Issues in reporting epidemiological studies: Study raises several concernsBMJ 2005; 330 doi: https://doi.org/10.1136/bmj.330.7483.146-c (Published 13 January 2005) Cite this as: BMJ 2005;330:146
- Karl-Heinz Jöckel, professor of medical informatics, biometry and epidemiology (email@example.com),
- Andreas Stang, professor of clinical epidemiology (firstname.lastname@example.org)
- Institute of Medical Informatics, Biometry and Epidemiology, University Hospital, University of Duisburg-Essen, Hufelandstrasse 55, D-45147 Essen, Gemany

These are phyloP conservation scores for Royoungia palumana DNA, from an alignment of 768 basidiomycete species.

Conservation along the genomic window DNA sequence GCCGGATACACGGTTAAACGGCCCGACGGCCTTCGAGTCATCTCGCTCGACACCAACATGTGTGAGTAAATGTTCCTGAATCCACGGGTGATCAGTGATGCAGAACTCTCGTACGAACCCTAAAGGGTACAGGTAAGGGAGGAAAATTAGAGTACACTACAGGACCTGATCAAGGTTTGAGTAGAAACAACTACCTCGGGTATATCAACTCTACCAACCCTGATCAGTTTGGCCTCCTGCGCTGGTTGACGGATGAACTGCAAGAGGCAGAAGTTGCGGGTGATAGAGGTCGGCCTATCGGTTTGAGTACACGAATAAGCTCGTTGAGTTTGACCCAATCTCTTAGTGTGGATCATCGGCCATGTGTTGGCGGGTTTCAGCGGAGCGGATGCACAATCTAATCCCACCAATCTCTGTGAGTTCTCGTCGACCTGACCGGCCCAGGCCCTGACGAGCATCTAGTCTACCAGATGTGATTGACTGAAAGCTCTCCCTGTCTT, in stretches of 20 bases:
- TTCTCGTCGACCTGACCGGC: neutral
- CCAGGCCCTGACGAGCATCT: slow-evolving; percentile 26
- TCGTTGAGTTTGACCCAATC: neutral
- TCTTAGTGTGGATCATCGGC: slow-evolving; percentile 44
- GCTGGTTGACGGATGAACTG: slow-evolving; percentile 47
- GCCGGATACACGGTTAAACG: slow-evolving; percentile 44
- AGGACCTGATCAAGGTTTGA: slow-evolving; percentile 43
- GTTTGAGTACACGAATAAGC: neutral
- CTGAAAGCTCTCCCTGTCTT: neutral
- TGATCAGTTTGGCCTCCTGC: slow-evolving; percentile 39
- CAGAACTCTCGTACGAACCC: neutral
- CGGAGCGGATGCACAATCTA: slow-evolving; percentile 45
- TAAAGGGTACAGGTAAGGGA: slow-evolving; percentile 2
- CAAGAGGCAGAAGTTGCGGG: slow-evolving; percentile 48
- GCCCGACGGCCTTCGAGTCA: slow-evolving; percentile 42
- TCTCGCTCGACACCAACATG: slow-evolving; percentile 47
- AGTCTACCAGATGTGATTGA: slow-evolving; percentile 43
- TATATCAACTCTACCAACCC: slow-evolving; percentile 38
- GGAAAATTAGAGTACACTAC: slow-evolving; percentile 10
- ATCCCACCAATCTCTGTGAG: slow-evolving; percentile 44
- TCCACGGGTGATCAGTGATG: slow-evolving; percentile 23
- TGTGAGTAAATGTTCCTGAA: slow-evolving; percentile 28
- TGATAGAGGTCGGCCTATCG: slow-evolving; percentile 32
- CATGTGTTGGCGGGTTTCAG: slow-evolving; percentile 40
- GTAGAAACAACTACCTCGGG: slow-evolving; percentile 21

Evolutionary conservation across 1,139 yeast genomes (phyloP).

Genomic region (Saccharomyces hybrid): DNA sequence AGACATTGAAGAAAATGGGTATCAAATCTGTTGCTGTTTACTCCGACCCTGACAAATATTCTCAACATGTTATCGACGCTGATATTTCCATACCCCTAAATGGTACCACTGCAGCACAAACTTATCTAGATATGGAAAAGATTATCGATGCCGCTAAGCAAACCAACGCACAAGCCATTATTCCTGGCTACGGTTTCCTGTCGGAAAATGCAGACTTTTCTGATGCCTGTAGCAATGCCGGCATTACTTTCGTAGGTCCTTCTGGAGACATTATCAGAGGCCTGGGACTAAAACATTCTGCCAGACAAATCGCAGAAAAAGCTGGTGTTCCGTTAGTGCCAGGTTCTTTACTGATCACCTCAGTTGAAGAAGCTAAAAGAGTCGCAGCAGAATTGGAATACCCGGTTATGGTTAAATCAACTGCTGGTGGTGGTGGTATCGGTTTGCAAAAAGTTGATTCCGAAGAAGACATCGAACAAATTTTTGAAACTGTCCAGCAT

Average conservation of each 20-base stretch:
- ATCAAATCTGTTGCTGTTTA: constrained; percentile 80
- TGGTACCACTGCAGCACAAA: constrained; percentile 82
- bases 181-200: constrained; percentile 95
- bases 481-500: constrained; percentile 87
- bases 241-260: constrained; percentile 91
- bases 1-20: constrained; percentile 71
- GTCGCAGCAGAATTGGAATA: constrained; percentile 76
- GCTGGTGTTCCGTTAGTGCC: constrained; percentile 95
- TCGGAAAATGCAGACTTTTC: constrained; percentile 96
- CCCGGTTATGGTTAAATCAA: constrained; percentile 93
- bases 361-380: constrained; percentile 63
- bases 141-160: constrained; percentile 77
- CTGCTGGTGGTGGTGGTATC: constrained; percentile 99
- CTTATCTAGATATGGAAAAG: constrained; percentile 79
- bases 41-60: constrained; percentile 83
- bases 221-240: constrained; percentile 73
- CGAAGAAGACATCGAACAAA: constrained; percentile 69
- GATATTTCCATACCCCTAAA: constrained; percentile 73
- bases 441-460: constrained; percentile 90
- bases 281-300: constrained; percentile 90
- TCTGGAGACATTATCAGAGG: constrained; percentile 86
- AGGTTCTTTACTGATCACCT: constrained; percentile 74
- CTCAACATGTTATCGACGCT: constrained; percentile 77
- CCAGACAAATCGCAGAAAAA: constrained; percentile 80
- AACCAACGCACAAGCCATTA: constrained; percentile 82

- Institute of Medical Epidemiology, Biometry and Informatics, Medical Faculty, Martin-Luther-University of Halle-Wittenberg, Magdeburger Strasse 27, D-06097 Halle, Germany
EDITOR—Pocock et al surveyed some recent epidemiological publications.1 We agree with the general idea that the practice of reporting in epidemiologic publications needs improvement, but we are concerned about their methodological approach and conclusions.
Firstly, they say that few studies gave any power calculations to justify the study sizes. Ironically, Pocock et al's …
Log in using your username and password
Log in through your institution
Register for a free trial to thebmj.com to receive unlimited access to all content on thebmj.com for 14 days.
Sign up for a free trial